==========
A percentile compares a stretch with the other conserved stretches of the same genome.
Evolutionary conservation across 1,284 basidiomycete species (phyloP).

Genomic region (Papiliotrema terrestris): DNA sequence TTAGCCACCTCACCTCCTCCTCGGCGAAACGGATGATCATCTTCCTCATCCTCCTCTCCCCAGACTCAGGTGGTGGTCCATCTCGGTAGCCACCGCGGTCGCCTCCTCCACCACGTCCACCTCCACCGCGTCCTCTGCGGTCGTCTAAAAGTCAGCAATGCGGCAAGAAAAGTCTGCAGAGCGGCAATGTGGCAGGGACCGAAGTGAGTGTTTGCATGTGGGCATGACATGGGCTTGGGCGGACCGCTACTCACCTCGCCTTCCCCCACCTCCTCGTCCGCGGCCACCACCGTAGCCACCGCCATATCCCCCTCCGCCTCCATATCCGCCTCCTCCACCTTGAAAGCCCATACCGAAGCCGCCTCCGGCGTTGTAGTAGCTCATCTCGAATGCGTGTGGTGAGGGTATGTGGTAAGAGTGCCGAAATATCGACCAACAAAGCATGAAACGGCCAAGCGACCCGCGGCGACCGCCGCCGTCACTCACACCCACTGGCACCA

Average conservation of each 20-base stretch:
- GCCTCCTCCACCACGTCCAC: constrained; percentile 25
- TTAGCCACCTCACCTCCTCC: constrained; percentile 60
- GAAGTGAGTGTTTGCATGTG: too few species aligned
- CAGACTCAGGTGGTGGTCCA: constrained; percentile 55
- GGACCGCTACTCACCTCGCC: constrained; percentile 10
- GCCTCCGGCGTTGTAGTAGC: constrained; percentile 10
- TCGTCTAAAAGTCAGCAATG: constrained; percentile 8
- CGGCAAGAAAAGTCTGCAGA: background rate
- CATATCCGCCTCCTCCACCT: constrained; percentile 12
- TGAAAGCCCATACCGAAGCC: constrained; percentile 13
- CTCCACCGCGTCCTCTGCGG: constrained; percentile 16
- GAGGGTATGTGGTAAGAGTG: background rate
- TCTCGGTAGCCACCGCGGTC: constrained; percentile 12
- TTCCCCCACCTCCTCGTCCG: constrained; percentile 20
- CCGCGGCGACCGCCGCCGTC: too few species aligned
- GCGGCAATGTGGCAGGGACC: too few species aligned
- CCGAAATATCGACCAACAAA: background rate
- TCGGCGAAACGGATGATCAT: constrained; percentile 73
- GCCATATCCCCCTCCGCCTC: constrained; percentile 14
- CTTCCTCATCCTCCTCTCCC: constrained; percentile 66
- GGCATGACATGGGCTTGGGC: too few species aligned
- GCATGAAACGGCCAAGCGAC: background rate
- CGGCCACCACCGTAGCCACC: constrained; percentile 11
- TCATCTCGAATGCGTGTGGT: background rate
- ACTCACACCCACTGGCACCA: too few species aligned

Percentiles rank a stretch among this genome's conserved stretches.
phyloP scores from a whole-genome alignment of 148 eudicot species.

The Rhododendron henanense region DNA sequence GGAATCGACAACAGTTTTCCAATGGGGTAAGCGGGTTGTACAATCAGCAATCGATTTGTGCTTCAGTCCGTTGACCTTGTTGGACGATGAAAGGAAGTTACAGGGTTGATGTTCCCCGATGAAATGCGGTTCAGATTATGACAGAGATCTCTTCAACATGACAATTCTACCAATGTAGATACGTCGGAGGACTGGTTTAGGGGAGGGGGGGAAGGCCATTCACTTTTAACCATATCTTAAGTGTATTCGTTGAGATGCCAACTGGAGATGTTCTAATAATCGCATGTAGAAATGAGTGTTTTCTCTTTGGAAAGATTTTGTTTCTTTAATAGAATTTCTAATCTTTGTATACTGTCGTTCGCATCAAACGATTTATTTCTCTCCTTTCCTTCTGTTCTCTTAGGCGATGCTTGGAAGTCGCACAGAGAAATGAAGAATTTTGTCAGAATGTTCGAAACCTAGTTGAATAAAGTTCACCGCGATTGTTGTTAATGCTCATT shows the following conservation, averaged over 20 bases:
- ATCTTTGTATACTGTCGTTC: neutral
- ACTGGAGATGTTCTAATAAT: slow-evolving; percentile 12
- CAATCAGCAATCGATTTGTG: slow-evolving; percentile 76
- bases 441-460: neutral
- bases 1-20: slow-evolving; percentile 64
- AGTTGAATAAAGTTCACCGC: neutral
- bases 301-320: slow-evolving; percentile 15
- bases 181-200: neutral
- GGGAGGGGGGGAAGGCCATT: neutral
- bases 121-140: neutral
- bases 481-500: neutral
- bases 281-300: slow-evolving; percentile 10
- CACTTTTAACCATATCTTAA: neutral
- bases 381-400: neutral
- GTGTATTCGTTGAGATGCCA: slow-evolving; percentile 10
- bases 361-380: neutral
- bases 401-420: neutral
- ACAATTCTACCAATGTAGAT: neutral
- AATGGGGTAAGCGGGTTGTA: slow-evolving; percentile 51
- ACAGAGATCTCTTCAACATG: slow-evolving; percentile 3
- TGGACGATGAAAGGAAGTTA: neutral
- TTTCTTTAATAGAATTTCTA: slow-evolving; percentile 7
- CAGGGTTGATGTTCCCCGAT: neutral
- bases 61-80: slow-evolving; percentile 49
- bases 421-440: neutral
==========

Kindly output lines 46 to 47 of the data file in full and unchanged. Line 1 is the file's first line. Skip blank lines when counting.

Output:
- bases 381-400: neutral
- GTGTATTCGTTGAGATGCCA: slow-evolving; percentile 10